Tuesday, November 27, 2007

Characteristics of Highly Gifted Individuals

In Growing Up Gifted, Dr. Barbara Clark reviewed the research of Dahlberg, Gross, Koppel, Lovecky and Silverman, and listed the following as characteristics commonly found among highly gifted individuals.

  • An extraordinary speed in processing information.

  • A rapid and thorough comprehension of the whole idea or concept.

  • An unusual ability to perceive essential elements and underlying structures and patterns in relationships and ideas.

  • A need for precision in thinking and expression.

  • An ability to relate to a broad range of ideas and synthesize commonalties among them.

  • A high degree of ability to think abstractly that develops early.

  • Appreciation of complexity; finding myriad alternative meanings in even the most simple issues or problems.

  • An ability to learn in an integrative, intuitive, nonlinear manner.

  • An extraordinary degree of intellectual curiosity.

  • An unusual capacity for memory.

  • A long concentration span.

  • A fascination with ideas and words.

  • An extensive vocabulary.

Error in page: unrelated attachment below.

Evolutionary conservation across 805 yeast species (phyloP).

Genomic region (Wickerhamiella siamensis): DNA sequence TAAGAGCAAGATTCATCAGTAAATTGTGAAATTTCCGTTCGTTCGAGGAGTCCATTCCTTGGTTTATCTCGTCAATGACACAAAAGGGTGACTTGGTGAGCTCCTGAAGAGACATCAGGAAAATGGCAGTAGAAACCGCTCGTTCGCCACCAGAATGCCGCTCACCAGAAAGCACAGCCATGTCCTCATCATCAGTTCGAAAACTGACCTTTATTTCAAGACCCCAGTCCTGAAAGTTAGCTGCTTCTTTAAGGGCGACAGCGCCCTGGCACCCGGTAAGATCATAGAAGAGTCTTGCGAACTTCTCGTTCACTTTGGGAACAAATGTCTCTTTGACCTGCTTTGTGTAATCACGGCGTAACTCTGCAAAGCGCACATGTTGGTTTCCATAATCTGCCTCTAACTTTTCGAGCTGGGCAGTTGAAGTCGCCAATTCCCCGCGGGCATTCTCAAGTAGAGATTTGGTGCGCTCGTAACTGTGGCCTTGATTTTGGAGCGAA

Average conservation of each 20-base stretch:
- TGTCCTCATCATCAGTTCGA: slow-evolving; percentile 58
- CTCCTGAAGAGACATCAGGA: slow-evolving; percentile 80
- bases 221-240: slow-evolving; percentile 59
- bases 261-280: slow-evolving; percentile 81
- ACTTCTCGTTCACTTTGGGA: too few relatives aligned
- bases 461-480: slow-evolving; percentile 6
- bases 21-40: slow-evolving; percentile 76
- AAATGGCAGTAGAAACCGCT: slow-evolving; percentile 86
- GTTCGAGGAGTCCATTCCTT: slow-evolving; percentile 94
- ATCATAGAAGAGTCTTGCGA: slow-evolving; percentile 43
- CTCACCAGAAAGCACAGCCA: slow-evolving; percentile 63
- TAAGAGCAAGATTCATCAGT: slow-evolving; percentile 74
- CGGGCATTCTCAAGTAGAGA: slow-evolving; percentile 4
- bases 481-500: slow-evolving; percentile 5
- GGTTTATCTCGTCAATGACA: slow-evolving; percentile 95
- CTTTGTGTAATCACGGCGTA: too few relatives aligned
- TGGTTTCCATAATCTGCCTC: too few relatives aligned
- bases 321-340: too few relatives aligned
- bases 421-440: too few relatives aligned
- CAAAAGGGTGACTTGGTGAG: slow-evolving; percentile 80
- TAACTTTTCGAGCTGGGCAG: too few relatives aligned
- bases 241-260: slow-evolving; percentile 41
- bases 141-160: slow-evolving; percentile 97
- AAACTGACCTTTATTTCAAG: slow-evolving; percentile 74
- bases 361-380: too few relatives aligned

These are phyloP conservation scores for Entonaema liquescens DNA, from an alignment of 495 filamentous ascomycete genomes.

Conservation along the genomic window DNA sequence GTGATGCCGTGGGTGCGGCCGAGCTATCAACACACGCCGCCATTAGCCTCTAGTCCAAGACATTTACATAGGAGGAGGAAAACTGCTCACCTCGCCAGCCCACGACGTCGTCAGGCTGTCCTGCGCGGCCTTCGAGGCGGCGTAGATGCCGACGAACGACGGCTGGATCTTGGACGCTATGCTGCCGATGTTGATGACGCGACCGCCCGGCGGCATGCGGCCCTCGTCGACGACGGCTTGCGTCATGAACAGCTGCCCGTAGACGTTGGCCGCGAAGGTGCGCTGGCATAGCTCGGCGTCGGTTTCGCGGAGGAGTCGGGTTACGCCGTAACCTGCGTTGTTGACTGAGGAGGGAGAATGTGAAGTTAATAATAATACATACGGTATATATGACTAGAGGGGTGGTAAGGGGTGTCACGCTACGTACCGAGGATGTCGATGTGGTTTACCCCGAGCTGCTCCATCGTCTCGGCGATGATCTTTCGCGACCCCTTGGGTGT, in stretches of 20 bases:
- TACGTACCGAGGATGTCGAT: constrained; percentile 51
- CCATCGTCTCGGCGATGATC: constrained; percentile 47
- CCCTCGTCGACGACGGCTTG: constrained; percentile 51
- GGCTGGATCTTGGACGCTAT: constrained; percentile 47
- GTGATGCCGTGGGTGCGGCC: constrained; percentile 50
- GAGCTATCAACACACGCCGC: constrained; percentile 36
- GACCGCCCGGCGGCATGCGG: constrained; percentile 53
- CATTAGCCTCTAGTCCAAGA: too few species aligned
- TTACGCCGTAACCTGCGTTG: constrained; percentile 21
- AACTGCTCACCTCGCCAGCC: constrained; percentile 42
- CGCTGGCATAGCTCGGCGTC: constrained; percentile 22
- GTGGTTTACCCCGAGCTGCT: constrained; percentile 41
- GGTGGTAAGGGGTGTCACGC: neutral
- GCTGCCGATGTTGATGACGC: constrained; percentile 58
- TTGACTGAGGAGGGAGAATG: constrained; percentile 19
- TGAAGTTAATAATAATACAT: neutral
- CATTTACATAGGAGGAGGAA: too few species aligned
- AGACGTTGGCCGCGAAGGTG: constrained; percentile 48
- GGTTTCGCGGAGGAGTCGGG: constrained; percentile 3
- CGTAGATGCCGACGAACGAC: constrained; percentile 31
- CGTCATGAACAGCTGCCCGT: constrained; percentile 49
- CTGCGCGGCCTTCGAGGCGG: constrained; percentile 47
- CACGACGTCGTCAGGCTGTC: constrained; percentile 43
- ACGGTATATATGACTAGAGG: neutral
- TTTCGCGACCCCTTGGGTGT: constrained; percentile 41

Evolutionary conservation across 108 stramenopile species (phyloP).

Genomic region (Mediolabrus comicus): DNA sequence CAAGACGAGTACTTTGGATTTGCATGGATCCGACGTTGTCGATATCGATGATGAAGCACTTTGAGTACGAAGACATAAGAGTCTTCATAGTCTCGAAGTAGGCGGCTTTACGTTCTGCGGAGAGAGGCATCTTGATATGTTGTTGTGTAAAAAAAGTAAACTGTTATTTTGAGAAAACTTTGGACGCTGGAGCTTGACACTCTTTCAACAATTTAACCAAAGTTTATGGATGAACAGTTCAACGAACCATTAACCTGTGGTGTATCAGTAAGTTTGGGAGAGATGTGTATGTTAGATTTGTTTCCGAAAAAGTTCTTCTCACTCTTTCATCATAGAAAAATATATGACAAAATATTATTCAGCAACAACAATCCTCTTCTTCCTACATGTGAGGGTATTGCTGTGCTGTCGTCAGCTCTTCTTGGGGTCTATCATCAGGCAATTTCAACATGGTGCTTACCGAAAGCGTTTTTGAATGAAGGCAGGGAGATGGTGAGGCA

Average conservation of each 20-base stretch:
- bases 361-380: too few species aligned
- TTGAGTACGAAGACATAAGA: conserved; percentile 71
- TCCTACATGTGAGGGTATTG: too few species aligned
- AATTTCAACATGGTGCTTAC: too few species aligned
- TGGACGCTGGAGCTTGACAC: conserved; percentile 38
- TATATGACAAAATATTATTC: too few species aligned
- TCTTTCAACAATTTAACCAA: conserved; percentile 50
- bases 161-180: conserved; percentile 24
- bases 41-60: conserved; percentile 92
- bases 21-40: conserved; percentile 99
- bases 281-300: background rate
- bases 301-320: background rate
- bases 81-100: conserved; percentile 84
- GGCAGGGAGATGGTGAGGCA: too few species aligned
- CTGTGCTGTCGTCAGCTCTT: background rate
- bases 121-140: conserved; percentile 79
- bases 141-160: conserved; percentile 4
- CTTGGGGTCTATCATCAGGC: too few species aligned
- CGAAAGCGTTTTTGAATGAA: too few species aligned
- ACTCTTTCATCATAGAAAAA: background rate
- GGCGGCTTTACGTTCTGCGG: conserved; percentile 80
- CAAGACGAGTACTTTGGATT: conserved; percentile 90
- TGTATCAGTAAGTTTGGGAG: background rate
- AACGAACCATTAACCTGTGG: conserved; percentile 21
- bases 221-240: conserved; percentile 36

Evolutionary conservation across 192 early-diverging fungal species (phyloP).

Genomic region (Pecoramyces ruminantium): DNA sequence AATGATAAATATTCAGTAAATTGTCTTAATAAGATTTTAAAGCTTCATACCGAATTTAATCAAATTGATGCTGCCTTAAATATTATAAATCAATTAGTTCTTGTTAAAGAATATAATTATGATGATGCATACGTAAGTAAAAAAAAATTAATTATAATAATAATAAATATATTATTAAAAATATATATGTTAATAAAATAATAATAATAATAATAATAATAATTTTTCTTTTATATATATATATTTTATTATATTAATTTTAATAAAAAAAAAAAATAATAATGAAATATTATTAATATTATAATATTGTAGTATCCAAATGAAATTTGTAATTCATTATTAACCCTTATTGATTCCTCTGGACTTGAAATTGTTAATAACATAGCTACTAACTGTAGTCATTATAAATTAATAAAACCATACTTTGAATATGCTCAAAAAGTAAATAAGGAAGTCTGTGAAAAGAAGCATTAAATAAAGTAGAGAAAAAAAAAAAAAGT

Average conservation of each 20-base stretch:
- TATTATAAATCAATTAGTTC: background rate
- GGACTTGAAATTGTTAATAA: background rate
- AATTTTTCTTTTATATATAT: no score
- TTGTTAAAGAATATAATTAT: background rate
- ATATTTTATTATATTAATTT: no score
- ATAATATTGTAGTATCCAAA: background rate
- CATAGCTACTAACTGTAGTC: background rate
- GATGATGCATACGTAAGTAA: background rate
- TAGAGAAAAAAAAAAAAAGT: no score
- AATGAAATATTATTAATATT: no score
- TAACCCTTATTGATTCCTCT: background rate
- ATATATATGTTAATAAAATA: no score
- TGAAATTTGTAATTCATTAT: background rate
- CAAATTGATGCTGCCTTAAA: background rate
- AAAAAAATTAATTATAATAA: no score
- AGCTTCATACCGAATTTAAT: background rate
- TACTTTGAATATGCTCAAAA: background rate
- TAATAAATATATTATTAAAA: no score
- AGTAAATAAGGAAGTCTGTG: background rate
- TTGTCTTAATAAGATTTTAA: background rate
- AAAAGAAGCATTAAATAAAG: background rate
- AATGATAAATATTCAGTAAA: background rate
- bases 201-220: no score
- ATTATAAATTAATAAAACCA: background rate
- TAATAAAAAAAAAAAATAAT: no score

• Ability to perceive many sides of an issue.

  • Argumentativeness.

  • Advanced visual and motor skills.

  • An ability from an early age to think in metaphors and symbols and a preference for doing so.

  • Ability to visualize models and systems.

  • Ability to learn in great intuitive leaps.

  • Highly idiosyncratic interpretations of events.

  • Awareness of detail.

  • Unusual intensity and depth of feeling.

  • A high degree of emotional sensitivity.

  • Highly developed morals and ethics and early concern for moral and existential issues.

  • Unusual and early insight into social and moral issues.

  • An ability to empathetically understand and relate to ideas and other people.

  • An extraordinarily high energy level.

  • A need for the world to be logical and fair.

  • Conviction of correctness of personal ideas and beliefs.

As Silverman notes, "it may be nearly impossible for highly gifted children to conform their thinking to the ways in which others think. Some do not 'group' well. Some have difficulty developing relations with others. Some argue continuously because that is the way they learn. Some are intensely sensitive. Some have major discrepancies between their intellectual maturity and motor coordination and so appear 'immature.'" All of them are highly vulnerable and at risk.

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